Posted by: Loren Coleman on January 28th, 2010
Jurassic Park IV
Living dinosaurs, anyone?
In June 2002, director Steven Spielberg told Starlog magazine that he planned to produce Jurassic Park IV and that director Joe Johnston, who helmed Jurassic Park III, would direct it. In November 2002, screenwriter William Monahan was hired to write, with the film’s release slated for summer 2005. In July 2003, Monahan completed the first draft, with the story no longer set in the jungle. Actor Sam Neill said he was returning as Dr. Alan Grant, with filming expected to begin in 2004 in California and Hawaii. In September 2004, screenwriter John Sayles was re-writing the script, with the film re-slated for a winter 2005 release.
In October 2004, paleontologist Jack Horner said he would return as technical adviser for the fourth film as he had done for previous Jurassic Park films. By April 2005, special effects artist Stan Winston explained that the delay in production was due to repeated revisions of the film’s script, none of which satisfied Spielberg. According to Winston, “He felt neither of [the drafts] balanced the science and adventure elements effectively. It’s a tough compromise to reach, as too much science will make the movie too talky, but too much adventure will make it seem hollow.”
In February 2006, producer Frank Marshall said a “good script” had been completed and filming would begin in 2007 for a 2008 release. In March 2007, Sam Neill said he was not asked to reprise his role as Dr. Alan Grant, while Laura Dern was asked to return for the new film, which Universal still wanted to release by 2008. Director Joe Johnston was also reported not to be directing the film. Richard Attenborough has been contacted about reprising the role of John Hammond. Jeff Goldblum has expressed some interest in reprising his role for the fourth film.
In December 2008, Frank Marshall and Kathleen Kennedy were asked if there was any development on the sequel. Kennedy responded, “No… I don’t know. You know, when Michael Crichton passed away, I sorta felt maybe that’s it. Maybe that’s a sign that we don’t mess with it.” While Marshall and Kennedy were no longer signed with Universal Pictures in a production capacity, the two will remain involved with the studio and its plans for Jurassic Park IV.
In November 2009, Joe Johnston discussed the possibility of Jurassic Park IV, stating that the story for the film is completely different from that of its predecessors and would take the franchise into a whole other trilogy.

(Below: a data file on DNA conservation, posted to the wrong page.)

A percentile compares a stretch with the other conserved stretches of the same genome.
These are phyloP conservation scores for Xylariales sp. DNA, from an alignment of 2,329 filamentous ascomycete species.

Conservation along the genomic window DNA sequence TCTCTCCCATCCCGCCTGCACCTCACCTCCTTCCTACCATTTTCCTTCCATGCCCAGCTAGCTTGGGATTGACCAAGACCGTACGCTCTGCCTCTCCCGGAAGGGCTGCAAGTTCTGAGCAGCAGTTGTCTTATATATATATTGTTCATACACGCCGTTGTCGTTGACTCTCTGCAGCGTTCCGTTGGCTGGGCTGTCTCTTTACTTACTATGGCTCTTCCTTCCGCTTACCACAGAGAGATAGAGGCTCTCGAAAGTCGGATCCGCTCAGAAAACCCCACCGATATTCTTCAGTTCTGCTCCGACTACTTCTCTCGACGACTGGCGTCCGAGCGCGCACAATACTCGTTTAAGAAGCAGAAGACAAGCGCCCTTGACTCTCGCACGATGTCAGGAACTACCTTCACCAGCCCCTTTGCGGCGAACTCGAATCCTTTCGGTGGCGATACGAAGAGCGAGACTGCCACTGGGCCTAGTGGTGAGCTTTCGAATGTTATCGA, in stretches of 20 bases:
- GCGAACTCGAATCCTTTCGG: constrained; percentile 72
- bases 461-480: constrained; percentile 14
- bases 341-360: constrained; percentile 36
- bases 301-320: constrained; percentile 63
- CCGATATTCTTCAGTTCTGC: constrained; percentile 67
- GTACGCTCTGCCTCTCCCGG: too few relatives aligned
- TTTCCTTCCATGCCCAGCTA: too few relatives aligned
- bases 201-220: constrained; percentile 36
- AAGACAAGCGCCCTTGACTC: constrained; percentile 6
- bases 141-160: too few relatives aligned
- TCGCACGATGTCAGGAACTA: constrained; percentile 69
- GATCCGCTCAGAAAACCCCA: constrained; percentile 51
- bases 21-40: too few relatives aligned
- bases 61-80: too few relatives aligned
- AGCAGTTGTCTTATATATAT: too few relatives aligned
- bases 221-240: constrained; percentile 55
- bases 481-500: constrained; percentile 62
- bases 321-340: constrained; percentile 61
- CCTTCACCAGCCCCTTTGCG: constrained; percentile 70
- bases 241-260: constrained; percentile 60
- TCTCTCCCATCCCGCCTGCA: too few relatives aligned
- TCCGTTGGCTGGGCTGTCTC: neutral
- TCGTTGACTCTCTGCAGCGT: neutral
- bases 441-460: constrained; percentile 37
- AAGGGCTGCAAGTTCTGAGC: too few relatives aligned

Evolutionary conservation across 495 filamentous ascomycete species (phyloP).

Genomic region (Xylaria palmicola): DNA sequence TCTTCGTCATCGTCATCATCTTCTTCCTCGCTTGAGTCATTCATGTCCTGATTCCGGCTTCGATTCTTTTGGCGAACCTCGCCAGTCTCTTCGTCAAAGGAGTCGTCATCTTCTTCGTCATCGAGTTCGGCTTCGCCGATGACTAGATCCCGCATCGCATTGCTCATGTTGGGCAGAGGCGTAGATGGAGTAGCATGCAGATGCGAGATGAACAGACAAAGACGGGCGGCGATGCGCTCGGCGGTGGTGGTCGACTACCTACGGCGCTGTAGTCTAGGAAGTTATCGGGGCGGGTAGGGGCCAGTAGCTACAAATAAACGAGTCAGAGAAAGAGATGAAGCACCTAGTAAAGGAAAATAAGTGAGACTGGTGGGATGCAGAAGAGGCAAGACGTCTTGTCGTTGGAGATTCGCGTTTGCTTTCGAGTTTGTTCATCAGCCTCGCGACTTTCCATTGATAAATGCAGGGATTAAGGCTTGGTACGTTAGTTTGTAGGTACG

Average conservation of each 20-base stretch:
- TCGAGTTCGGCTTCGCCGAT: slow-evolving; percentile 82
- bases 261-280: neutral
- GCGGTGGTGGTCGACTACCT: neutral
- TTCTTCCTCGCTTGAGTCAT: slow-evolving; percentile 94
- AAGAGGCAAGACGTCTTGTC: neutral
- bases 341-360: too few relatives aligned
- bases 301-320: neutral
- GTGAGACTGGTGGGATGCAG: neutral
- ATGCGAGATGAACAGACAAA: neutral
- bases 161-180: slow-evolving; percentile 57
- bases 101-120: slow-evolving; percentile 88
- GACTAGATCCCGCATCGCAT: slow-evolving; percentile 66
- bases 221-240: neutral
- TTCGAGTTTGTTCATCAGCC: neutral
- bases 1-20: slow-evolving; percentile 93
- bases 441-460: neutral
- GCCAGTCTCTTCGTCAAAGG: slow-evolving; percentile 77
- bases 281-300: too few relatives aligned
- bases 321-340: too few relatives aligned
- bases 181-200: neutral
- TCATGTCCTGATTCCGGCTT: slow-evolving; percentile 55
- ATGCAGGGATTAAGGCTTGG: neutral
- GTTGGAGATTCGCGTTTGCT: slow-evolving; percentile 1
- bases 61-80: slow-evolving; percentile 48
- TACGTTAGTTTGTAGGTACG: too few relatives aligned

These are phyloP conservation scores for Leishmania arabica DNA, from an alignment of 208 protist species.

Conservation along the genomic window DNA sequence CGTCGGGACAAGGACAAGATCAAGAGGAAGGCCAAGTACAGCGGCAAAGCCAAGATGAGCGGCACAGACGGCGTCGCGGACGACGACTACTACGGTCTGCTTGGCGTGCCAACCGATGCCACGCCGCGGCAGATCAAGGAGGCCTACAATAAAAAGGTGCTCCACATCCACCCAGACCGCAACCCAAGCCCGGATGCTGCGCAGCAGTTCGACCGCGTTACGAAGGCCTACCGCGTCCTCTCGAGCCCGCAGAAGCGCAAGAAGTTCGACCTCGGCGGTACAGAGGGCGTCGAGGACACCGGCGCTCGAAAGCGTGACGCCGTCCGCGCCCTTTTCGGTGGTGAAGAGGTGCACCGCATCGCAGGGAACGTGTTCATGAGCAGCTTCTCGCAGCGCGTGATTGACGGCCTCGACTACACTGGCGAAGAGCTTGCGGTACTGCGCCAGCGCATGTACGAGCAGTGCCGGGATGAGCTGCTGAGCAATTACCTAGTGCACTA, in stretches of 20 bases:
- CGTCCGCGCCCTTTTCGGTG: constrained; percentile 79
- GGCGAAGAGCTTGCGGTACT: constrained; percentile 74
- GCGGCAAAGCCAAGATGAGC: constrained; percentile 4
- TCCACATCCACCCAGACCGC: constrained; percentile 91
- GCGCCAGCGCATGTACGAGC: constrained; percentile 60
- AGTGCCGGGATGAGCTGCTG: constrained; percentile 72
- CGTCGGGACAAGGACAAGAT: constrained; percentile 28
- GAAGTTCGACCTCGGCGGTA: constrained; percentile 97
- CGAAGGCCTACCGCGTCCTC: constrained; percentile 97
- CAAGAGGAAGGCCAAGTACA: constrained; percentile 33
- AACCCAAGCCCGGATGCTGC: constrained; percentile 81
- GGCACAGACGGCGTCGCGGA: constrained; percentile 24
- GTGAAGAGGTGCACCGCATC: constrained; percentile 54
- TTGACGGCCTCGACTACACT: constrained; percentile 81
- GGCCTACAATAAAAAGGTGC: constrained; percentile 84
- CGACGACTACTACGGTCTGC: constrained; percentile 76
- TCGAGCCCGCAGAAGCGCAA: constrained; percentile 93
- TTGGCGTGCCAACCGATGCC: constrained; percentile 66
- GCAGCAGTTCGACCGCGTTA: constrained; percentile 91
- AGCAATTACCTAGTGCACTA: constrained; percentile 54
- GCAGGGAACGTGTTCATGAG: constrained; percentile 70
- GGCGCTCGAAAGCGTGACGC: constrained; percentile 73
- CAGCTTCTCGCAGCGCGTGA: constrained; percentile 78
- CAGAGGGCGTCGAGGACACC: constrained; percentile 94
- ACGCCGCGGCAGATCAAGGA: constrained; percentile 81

Jurassic Park III director, Joe Johnston, revealed in an interview a few days ago, in January 2010, that Jurassic Park IV was set to be the beginning of a second Jurassic Park trilogy. He also added that “[Jurassic Park IV] is going to be unlike anything you’ve seen.”
As Chad Arment of the Strange Ark blog says, “I suppose it’s too much to hope for some sort of cryptozoological take.”
One thing is for certain, it would seem logical to guess that it will utilize the new 3-D technology and marketing appeal of Avatar.
Loren Coleman is one of the world’s leading cryptozoologists, some say “the” leading living cryptozoologist. Certainly, he is acknowledged as the current living American researcher and writer who has most popularized cryptozoology in the late 20th and early 21st centuries. Starting his fieldwork and investigations in 1960, after traveling and trekking extensively in pursuit of cryptozoological mysteries, Coleman began writing to share his experiences in 1969. An honorary member of Ivan T. Sanderson’s Society for the Investigation of the Unexplained in the 1970s, Coleman has been bestowed with similar honorary memberships of the North Idaho College Cryptozoology Club in 1983, and in subsequent years, that of the British Columbia Scientific Cryptozoology Club, CryptoSafari International, and other international organizations. He was also a Life Member and Benefactor of the International Society of Cryptozoology (now-defunct). Loren Coleman’s daily blog, as a member of the Cryptomundo Team, served as an ongoing avenue of communication for the ever-growing body of cryptozoo news from 2005 through 2013. He returned as an infrequent contributor beginning Halloween week of 2015. Coleman is the founder in 2003, and current director of the International Cryptozoology Museum in Portland, Maine.